A microneedle-based sensor puck designed by Sandia National Laboratories researchers to continuously monitor the levels of a ‘last line of defense’ antibiotic with less pain than a blood draw. (Credit: Craig Fritz)

Researchers have combined earlier work on painless microneedles with nanoscale sensors to create a wearable sensor patch capable of continuously monitoring the levels of certain antibiotics.

The sensor system starts with a commercially available microneedle. A polymer-coated gold wire about one-quarter the thickness of a human hair is soldered to a connector Reference and counter electrodes are constructed using coated silver and platinum wires inside commercial microneedles, respectively.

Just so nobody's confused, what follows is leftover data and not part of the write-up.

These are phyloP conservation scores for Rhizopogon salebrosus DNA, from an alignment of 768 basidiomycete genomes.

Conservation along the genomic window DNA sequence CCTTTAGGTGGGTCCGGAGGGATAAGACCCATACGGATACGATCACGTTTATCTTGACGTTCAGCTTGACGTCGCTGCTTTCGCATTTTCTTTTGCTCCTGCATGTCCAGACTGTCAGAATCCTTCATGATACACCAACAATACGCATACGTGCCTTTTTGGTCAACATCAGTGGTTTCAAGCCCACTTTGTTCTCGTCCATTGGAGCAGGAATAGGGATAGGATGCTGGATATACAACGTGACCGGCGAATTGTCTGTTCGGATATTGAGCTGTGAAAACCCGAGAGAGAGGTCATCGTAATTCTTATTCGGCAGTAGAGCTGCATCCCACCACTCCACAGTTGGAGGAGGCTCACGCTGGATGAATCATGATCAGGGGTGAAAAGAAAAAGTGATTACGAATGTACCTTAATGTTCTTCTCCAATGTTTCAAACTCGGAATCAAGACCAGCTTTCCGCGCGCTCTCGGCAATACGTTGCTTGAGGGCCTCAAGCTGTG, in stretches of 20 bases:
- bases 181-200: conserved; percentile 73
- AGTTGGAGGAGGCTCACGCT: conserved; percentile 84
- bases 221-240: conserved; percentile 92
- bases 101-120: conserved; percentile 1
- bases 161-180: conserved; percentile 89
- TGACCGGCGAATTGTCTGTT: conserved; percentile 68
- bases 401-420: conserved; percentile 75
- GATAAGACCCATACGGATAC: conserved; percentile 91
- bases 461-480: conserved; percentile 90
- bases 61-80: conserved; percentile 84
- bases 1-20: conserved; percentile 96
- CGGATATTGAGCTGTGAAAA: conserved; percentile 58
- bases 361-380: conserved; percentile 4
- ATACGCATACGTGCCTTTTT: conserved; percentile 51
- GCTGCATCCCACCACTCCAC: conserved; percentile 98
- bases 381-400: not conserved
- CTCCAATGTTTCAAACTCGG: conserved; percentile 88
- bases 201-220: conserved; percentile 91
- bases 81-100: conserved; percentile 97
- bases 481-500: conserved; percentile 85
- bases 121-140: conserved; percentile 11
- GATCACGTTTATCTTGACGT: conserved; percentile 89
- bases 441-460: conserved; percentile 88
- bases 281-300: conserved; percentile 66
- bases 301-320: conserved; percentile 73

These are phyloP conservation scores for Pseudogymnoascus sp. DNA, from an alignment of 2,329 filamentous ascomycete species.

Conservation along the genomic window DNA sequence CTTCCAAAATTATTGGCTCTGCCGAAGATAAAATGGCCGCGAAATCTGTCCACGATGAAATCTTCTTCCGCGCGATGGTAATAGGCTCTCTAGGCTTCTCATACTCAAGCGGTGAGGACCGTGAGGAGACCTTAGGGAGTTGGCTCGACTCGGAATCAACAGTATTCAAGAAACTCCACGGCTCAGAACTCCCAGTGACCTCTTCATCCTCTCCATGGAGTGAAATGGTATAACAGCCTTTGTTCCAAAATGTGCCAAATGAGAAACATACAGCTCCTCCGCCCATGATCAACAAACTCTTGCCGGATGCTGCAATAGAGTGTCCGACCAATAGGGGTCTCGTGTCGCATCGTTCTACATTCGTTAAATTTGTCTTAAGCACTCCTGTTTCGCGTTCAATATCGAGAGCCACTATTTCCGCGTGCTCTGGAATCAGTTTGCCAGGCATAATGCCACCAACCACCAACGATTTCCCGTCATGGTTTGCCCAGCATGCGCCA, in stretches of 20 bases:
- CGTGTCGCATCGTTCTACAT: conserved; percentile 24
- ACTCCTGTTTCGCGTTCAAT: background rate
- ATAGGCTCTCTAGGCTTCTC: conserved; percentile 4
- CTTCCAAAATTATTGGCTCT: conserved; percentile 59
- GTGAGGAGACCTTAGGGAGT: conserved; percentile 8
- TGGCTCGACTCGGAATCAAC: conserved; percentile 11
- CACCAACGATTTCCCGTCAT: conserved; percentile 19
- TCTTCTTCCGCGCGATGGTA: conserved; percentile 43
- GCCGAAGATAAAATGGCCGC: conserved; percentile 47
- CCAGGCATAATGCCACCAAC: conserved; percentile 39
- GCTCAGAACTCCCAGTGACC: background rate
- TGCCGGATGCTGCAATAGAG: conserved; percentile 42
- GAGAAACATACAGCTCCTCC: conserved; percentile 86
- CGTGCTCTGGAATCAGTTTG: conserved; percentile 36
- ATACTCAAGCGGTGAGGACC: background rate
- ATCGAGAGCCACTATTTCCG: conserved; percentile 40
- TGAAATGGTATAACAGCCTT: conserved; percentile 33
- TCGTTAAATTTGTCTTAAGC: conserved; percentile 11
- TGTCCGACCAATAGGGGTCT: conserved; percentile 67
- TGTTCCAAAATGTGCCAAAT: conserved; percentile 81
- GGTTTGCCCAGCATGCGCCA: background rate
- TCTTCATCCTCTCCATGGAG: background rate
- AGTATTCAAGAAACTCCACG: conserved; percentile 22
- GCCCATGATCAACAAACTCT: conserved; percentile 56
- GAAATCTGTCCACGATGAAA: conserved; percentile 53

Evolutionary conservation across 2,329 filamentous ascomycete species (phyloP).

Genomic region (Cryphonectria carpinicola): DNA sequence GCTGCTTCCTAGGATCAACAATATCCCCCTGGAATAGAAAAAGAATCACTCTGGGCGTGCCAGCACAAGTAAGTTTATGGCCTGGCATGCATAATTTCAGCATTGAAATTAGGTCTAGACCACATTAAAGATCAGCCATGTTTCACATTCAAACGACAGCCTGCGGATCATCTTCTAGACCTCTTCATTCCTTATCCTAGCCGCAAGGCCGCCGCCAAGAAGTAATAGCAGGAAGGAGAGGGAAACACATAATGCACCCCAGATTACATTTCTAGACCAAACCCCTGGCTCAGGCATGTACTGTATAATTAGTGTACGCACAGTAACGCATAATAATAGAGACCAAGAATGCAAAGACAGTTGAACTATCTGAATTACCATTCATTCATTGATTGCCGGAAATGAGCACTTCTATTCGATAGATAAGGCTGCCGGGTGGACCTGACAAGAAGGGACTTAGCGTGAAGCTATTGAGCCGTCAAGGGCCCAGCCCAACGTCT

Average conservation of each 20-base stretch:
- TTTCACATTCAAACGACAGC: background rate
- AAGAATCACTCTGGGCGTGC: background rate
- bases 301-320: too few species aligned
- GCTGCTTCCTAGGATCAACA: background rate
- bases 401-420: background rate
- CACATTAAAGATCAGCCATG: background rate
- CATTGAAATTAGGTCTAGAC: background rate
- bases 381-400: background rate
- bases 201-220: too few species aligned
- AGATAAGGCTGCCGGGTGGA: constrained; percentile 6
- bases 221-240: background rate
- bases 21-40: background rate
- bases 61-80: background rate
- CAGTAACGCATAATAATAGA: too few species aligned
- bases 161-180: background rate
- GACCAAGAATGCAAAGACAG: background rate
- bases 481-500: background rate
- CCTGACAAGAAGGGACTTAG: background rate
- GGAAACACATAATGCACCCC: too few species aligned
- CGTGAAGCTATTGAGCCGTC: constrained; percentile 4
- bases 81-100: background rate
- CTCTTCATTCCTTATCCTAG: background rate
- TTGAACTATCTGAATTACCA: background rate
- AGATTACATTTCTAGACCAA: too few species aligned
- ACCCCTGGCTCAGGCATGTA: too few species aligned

These needles are then inserted into a plastic patch. This patch includes room for nine microneedles but can be adjusted for any number desired. On the exposed, diagonal surface of each gold wire, the researchers chemically attach the nanoscale sensors.